Abroad it emerges as a concept after 1993, which is a year that saw numerous name surveys of recent trends in Chinese art, foremost among them two exhibitions, which I'll speak about in a little bit more depth later, one called China Avant-Garde and the other called China's New Art Post 1989. But also including things like the first inclusion of Chinese artists at the Venice Biennale, which happened in June of that year, and a major New York Times Magazine article by a writer named Andrew Solomon that offered a more in-depth overview of the scene in English than anything that had yet been written. And in fact, than anything that was written for the subsequent decade.
If the idea fermented throughout the 1990s and into the early 2000s, provoking no small amount of skepticism from both Chinese artists unhappy to be thus reified, and foreign interlocutors who understood the limits of the term. It seemed to be nearing its expiration date by the mid-2000s, only to be reinscribed and with force by the auction industrial complex that emerged and which always needs to sort production into easy categories that fit on the spines of catalogs.
By this point it had become an easy hitch for a whole generation of Chinese collectors, journalists, and officials, who were, by then, and this is in the lead up to 2008, no doubt influenced by emergent discourses of soft power. And another decade later, today, we find ourselves looking for a way out of the prison of this term and it's pretenses, however false they may be to the monolithic.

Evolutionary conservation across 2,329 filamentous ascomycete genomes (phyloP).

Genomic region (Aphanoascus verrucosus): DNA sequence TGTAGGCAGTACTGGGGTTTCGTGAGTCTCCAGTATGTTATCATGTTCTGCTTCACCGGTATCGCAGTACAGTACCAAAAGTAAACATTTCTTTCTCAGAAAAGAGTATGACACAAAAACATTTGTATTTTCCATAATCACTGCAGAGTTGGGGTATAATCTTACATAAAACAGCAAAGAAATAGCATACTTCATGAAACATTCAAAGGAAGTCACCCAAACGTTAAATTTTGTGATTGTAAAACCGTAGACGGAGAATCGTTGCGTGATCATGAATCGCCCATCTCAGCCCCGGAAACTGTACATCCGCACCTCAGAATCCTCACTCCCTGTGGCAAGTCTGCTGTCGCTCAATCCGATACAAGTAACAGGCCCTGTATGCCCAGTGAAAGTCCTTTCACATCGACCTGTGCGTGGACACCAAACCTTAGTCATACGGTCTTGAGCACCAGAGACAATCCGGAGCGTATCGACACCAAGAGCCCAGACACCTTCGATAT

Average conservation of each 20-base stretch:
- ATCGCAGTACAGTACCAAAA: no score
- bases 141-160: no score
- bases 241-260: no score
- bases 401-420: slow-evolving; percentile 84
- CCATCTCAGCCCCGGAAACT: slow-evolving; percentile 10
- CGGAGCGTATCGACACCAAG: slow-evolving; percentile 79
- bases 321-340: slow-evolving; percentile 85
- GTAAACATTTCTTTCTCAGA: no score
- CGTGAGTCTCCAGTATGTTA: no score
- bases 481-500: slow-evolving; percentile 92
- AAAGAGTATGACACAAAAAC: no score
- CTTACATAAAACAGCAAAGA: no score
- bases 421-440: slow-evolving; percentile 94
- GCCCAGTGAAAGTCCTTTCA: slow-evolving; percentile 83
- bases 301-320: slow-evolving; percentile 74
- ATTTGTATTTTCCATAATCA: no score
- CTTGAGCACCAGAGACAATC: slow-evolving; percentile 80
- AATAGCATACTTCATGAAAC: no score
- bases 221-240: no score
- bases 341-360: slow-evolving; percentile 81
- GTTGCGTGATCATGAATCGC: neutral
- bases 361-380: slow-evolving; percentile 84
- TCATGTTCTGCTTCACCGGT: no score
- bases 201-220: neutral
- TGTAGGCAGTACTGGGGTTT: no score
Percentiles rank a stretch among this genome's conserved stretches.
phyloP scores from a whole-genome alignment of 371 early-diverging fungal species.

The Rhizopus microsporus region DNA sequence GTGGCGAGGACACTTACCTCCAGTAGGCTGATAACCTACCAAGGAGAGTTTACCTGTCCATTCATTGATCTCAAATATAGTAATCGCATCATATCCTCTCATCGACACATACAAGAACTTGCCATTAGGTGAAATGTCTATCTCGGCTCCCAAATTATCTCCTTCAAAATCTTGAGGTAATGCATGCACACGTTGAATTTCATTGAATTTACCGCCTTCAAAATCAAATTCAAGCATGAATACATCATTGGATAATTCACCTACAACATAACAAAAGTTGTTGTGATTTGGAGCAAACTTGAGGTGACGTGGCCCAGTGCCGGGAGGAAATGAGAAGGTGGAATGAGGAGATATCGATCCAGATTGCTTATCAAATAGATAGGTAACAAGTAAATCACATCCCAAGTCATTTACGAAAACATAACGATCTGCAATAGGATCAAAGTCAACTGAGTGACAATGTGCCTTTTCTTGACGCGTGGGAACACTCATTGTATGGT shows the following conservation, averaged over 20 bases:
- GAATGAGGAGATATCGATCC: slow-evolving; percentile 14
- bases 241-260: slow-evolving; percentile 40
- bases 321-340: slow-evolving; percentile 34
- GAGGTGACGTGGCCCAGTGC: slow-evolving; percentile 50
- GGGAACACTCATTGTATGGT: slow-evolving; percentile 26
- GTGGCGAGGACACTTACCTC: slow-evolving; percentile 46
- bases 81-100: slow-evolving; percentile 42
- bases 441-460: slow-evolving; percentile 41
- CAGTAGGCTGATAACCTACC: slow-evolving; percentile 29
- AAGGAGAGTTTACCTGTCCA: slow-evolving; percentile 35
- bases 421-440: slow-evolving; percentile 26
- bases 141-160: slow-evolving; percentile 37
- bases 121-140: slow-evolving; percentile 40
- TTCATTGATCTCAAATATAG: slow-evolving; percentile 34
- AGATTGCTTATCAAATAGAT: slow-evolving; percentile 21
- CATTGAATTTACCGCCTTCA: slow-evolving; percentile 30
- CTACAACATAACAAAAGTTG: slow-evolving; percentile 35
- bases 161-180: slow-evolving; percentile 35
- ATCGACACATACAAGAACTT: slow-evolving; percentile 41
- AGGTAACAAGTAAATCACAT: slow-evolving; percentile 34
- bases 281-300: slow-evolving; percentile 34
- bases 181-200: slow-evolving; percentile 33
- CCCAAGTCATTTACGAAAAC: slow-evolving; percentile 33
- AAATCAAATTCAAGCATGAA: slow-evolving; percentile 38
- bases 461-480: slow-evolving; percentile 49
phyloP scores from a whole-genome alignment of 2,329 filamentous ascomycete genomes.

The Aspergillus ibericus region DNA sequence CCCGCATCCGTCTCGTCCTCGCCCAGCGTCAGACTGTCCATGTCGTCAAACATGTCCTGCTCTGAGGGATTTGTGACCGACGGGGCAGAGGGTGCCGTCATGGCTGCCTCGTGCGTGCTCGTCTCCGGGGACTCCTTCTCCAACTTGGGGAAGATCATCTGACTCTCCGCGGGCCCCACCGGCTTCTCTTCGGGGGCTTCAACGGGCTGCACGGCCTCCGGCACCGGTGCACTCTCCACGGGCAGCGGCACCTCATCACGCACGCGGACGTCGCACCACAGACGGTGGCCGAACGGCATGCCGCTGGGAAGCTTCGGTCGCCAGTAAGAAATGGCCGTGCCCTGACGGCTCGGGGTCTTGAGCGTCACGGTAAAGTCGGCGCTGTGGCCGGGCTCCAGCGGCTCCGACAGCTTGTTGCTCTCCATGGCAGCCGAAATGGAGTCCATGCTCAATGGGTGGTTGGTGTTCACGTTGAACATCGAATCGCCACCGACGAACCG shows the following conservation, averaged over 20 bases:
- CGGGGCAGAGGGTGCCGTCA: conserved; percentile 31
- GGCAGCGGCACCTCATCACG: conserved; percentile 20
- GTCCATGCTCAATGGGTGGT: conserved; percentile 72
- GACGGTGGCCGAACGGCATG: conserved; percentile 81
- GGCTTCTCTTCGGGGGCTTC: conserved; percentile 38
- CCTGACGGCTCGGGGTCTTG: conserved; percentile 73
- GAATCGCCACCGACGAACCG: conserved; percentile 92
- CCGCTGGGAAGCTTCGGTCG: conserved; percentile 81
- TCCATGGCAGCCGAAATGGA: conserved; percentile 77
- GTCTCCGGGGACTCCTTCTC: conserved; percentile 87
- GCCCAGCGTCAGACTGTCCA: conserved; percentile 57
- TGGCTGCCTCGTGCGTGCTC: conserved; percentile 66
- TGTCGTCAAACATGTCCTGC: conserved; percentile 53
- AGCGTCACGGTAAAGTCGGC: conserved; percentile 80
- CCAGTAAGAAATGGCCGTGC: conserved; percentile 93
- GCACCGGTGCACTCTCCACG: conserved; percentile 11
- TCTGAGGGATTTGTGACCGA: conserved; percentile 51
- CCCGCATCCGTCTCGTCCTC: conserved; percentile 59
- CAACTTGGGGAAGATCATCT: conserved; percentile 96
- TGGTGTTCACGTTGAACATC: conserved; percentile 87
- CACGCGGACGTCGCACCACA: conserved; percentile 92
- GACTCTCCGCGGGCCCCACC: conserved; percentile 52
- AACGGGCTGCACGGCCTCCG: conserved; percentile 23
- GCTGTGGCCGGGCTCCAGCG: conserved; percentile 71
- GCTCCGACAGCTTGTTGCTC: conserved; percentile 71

We've arrived now at a place where a single narrative holds immense sway. And it's what a critic by the name of [INAUDIBLE] has dubbed the 79 Narrative, the [NON-ENGLISH SPEECH]. And it dominates nearly all of the historiography of the field. And the 79 Narrative, named for the year 1979, will be familiar to anyone in the room who has worked on contemporary China in any field from demographics to architecture to business administration. It postulates that art in China resumes with the beginning of reform and opening, a set of policies promulgated by Deng Xiaoping in late '78, early '79, and more or less tracks the developments of the reform era year by year.
This narrative historically begins with the Stars Group, who you see here, a fledging collective of untrained but privileged Beijingers who came of age while the schools were closed during the culture evolution, who had gotten their hands on just a few untranslated catalogs, and were part of the same social scene as the democracy wall protesters, a group that included a young Ai Weiwei as one of its very junior members. And they hung their works, as you see here, formerly a mash up of yet unprocessed styles, gesturing toward everything from primitivism to cubism to pop, on the fences of outside the National Gallary, the building that's come to be known as the National Art Museum of China, like so many theses nailed to the cathedral door, just days before the celebrations of the 30th anniversary of the People's Republic.